FALSE SPIDER MITES
The eggs are somewhat flattened and red, and are sometimes ridged. False spider mite larvae are the size of the eggs and only have six legs at this stage. The protonymphs resemble adult mites in shape and have eight legs. The deutonymph, the last stage before the adult, is as large as adult false spider mites and it has eight legs. But this stage has no genital opening.
With their needle-sharp mouthparts, false spider mites puncture the epidermis of the host plant and suck out the juices. This causes a pale spot which may later turn brown. Infested shrubs slowly turn reddish-brown and appear to have "winter injury". This damage resembles that of spider mites but the onset of symptoms is much slower.
Female false spider mites lay eggs which take 20 to 21 days to hatch at room temperature. Larvae hatch from the eggs and feed for about two weeks before molting into protonymphs. After 15 days of feeding, the protonymphs molt into deutonymphs. Two weeks later, the deutonymphs molt into adult mites. Incubation and development are slower outdoors in cold weather. There are 4 to 6 generations per year (18 to 36 generations of spider mites per year).
Be sure to read and follow the directions for safe application found
on the label.
|*horticultural oil||(Sunspray, Ultra Fine, others)|
|*soap||(Insecticide Concentrate, M-Pede, others)|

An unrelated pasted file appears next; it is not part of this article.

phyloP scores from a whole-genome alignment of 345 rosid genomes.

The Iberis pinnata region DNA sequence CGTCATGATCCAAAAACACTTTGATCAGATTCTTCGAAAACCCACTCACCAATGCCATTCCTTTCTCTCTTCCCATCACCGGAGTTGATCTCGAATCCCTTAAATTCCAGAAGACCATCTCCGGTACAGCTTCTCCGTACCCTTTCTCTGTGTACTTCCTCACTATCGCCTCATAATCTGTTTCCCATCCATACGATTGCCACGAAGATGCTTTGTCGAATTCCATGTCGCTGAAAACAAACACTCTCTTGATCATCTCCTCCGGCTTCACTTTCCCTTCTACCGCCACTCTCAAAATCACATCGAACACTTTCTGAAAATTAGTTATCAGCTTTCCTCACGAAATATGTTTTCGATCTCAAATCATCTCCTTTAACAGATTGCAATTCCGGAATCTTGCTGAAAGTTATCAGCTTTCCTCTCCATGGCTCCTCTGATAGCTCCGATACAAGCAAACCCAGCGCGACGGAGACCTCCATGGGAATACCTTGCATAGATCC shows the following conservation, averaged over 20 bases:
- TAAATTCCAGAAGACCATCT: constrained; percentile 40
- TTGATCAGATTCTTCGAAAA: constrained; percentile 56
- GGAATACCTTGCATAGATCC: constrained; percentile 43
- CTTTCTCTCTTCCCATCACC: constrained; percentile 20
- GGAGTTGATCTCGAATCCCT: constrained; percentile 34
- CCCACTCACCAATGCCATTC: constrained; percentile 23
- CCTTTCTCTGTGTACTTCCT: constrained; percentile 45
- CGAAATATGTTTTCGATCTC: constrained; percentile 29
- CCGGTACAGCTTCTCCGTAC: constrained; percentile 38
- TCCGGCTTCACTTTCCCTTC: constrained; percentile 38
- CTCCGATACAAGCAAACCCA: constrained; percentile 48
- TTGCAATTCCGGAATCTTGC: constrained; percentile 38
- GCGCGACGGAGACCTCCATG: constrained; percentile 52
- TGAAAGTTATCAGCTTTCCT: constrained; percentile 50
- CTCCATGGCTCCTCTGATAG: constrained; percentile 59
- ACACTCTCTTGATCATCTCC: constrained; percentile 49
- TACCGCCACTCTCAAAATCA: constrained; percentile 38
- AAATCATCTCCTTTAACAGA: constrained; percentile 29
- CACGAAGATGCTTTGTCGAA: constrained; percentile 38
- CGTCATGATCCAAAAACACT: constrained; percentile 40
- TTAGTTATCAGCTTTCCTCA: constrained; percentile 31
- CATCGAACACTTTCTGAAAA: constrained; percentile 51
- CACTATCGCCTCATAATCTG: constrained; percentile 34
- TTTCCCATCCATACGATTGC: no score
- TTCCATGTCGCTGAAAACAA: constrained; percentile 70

|abamectin||(Avid)||tends to work better in combination with hort oil|
|disulfoton||(DiSyston)||granular (many uses discontinued)|
|pyridaben||(Sanmite)||greenhouse and nursery|
|spiromesifen||(Forbid)||4F Outdoor landscapes only|
|spiromesifen||(Judo)||Greenhouse and Nursery|
Useful Links: Floricultural mites in Canada
For assistance, contact your county North Carolina Cooperative Extension Service agent.
Recommendations for the use of chemicals are included in this publication as a convenience to the reader. The use of brand names and any mention or listing of commercial products or services in this publication does not imply endorsement by the North Carolina Cooperative Extension Service nor discrimination against similar products or services not mentioned. Individuals who use chemicals are responsible for ensuring that the intended use complies with current regulations and conforms to the product label. Be sure to obtain current information about usage and examine a current product label before applying any chemical.
Published by North Carolina Cooperative Extension Service Distributed in furtherance of the Acts of Congress of May 8 and June 30, 1914. Employment and program opportunities are offered to all people regardless of race, color, national origin, sex, age, or disability. North Carolina State University at Raleigh, North Carolina A&T State University, U.S. Department of Agriculture, and local governments cooperating.
Originally prepared by: James R. Baker & S. Bambara, Extension Entomologists
ENT/ort-47 September 1994 (Revised)May 1997
Web page last reviewed January, 2011 by the webperson.